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4:53Gateway vs. Client Event Scripts
5:29Tag Change Scripts
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Tag Change Scripts
Learn how to write scripts that fire when a Tag changes on the Client or the Gateway.
Video recorded using: Ignition 7.7
Transcript(open in window)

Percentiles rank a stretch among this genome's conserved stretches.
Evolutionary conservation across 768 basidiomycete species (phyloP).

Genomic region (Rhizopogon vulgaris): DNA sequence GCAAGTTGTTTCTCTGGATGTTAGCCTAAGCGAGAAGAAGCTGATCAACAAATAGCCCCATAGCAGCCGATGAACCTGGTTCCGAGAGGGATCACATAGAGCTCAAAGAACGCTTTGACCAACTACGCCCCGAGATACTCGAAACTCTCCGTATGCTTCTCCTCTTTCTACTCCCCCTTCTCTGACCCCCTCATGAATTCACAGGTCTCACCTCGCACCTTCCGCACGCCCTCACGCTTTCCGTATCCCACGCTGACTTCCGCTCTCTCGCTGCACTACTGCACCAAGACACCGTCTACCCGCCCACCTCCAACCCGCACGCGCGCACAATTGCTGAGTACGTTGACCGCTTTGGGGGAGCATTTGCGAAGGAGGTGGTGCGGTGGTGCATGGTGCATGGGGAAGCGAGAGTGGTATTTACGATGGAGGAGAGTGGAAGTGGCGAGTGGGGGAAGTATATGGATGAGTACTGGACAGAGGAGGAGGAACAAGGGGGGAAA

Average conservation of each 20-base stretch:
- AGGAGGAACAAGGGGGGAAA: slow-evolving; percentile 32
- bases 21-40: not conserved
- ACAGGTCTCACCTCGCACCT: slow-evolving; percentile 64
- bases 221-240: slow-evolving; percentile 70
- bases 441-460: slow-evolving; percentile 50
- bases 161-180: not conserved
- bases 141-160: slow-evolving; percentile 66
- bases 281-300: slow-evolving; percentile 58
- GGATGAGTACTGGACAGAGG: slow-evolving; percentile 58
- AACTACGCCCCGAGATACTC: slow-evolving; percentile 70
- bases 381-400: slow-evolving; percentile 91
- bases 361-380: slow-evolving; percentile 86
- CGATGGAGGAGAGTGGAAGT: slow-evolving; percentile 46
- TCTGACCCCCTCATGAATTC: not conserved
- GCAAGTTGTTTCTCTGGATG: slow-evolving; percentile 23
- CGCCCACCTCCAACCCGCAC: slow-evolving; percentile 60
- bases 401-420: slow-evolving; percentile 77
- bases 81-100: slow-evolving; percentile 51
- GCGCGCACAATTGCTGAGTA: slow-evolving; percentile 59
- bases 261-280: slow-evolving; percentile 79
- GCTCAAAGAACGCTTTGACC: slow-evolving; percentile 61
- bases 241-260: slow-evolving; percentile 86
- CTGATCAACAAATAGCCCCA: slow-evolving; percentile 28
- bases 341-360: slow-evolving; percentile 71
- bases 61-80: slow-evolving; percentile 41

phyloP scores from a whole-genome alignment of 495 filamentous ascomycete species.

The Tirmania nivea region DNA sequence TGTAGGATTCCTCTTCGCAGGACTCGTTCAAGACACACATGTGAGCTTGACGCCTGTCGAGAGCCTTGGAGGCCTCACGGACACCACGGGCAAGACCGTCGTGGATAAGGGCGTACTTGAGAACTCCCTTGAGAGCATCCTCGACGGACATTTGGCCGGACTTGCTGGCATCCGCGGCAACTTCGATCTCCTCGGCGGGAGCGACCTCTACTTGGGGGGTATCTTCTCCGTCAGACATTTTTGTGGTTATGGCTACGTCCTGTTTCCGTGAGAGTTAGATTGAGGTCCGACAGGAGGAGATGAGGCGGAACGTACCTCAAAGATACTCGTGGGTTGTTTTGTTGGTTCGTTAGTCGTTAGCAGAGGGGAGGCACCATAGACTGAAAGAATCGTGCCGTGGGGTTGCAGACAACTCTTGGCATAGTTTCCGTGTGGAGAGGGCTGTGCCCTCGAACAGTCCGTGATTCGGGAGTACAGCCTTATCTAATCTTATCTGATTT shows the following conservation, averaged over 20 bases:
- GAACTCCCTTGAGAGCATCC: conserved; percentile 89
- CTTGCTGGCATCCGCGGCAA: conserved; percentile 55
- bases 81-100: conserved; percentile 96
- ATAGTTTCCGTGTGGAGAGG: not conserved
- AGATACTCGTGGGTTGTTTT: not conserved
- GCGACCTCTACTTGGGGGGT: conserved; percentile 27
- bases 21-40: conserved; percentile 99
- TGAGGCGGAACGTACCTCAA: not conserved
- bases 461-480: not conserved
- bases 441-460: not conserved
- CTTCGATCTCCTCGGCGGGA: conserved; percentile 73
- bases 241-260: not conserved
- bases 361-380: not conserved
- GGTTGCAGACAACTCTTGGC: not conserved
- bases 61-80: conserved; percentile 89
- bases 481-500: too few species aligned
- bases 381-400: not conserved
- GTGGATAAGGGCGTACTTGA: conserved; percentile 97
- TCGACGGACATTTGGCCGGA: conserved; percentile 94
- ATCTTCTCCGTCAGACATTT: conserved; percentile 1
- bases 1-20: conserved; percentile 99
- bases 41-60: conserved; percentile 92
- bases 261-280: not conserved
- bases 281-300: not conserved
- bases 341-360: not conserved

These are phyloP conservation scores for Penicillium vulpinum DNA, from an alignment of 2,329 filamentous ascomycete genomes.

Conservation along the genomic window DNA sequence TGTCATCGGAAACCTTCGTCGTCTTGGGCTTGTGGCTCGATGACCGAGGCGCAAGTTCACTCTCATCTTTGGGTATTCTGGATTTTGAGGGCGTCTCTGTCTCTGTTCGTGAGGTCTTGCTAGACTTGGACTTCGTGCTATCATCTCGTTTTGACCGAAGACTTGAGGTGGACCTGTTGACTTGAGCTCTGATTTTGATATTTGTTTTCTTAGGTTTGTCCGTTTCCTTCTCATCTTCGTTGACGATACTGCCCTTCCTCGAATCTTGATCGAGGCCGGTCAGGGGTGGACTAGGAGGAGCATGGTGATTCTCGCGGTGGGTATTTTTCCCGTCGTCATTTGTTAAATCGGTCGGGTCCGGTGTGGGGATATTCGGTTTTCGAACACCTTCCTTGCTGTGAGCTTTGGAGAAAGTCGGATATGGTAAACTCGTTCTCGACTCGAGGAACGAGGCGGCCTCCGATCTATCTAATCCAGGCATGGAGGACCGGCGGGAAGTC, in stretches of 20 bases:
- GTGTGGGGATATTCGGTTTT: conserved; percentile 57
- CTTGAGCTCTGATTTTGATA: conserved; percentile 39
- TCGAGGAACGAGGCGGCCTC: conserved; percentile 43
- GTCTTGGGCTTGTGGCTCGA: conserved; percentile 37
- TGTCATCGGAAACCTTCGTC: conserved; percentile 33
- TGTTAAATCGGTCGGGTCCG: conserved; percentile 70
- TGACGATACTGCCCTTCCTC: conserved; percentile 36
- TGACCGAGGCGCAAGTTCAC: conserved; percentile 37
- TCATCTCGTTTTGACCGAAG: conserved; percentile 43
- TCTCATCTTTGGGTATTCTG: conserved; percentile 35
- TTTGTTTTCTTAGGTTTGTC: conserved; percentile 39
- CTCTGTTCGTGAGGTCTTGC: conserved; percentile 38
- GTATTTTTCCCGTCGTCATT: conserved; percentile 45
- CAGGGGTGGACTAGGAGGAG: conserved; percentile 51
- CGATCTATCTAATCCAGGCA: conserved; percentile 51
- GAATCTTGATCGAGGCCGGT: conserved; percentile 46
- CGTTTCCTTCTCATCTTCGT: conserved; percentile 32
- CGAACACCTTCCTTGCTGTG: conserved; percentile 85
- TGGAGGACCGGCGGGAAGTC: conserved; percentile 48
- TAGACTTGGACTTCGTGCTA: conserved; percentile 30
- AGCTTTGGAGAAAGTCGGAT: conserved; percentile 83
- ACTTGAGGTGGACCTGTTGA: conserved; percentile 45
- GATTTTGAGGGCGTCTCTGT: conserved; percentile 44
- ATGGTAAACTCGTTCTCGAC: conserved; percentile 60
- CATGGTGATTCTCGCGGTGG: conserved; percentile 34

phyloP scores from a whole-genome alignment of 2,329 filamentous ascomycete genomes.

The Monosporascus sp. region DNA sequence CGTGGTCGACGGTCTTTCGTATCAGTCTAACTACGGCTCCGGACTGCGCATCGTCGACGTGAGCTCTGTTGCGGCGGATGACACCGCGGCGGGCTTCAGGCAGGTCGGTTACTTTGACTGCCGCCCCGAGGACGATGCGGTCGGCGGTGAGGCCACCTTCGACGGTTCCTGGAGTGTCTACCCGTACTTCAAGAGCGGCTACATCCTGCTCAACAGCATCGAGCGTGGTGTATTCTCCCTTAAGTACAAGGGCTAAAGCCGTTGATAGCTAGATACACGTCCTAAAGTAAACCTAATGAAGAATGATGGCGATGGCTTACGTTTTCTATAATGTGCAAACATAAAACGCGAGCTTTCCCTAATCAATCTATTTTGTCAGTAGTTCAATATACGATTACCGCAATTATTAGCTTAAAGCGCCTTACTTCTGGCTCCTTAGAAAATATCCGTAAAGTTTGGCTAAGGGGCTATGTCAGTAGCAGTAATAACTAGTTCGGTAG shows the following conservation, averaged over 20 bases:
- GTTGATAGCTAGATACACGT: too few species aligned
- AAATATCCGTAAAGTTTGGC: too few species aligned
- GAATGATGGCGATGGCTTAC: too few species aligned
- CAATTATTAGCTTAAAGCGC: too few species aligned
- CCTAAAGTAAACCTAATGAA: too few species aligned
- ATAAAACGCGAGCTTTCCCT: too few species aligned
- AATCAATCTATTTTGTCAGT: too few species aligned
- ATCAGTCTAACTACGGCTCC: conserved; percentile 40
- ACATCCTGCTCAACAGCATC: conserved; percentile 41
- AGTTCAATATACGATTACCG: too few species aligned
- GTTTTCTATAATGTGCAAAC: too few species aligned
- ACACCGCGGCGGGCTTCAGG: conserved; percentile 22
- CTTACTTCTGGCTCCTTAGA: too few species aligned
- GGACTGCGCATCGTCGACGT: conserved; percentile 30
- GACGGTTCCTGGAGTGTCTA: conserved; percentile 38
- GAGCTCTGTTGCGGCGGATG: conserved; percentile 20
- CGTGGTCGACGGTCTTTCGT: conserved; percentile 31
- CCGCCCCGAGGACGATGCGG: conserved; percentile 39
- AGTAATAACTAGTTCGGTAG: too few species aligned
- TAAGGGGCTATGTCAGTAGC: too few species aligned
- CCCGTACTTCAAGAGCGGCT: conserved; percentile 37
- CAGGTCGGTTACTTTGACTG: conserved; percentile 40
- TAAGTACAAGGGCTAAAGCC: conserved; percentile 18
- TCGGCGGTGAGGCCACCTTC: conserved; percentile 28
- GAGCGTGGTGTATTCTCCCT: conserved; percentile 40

[00:00] In this lesson we're going to learn about tag change scripts. First we're going to look at client scopes tag change scripts. So in this example project I have two windows. I have the main window that has a check box. And this check box simply writes to this OpenTheWindow tag. And what we want to do is we want to open up this popup window when this tag changes. And so the best way to do this is with a client scoped tag change script. So we go under Client Event Scripts and choose tag change. And you can have lots of tag, client tag change scripts. So we need to add one here. And we can give it a name. Let's call it Window Opener. And we want to trigger this script, let's say, only when the value changes. And now we need to add all of the tags that are going to trigger this script, and you can have multiple tags in this list. Just one tag per line and each, when any of those tags change it will trigger this script to run. Now when this script runs you're going to get three variables given to you. One of them is event, which is a tag change event object, and the most important part of that is that it has the tag path on it. So in the case where you've configured a tag change script that can be triggered for multiple paths, you can check which tag has changed using the event.tagPath property. There's also the initialChange flag. So there's a variable here called initialChange. Like that, initialChange. It's a zero or a one based on whether or not this script was triggered by subscribing to the tag or not. So whenever you first start up a system and it subscribes to all the tags it gets an initialChange event saying, well, the tag didn't really just change right now, but you just subscribed so we figured we might want to let you know what the initial value is. And so sometimes that's really useful for a tag change script and sometimes it's not. And so, if you want to consume that initial value you don't have to worry about this initialChange. But if you want to ignore that initial value you would want to not run your script if the initial change flag is set to true. And lastly we have the newValue variable. New value is a qualified value, so it self contains a value, quality, and timestamp. And this tells you what value the tag changed to. And so in our case newValue is really what we care about, because if we only want to open our popup window when this Boolean has become true. So we can just do something like this. If newValue.value, and that's a Boolean so that's all we need. So if that value's true then we want to run system.nav.openWindow, and we want to open up the Popup window. And let's just center it, too. Okay. So let's go ahead and save this tag change script and launch a client. And we can watch our tag change script in action. So we're going to go ahead and write a true value to this tag. And tada, our popup window is opened. And if we go into the client diagnostics and the console we can see the result of those printouts that we printed out. So here's the, this is the initial change that the script got. So when we very first started up the client by subscribing to this tag we got one of our events fired. And so our script ran. You can see initial changes one and the value is false. And because we were checking the value for opening up the popup it didn't open up the popup at that point. And then here's the second time that that script ran, in this case initial change is zero, and the value's true, and that's when we opened our popup window. Gateway Event Scripts work in much the same way that Client Event Scripts work in. You can see the UI here is exactly the same. Again, it's just important to remember what I was talking about with the initial change because if you have a whole bunch of gateway tag change scripts don't be surprised with the idea that all of them are going to run when the system starts up because they've gotten that initial change. So if that's a problem for the logic that you're executing in your gateway tag change script, you can just protect against that with the initialChange flag.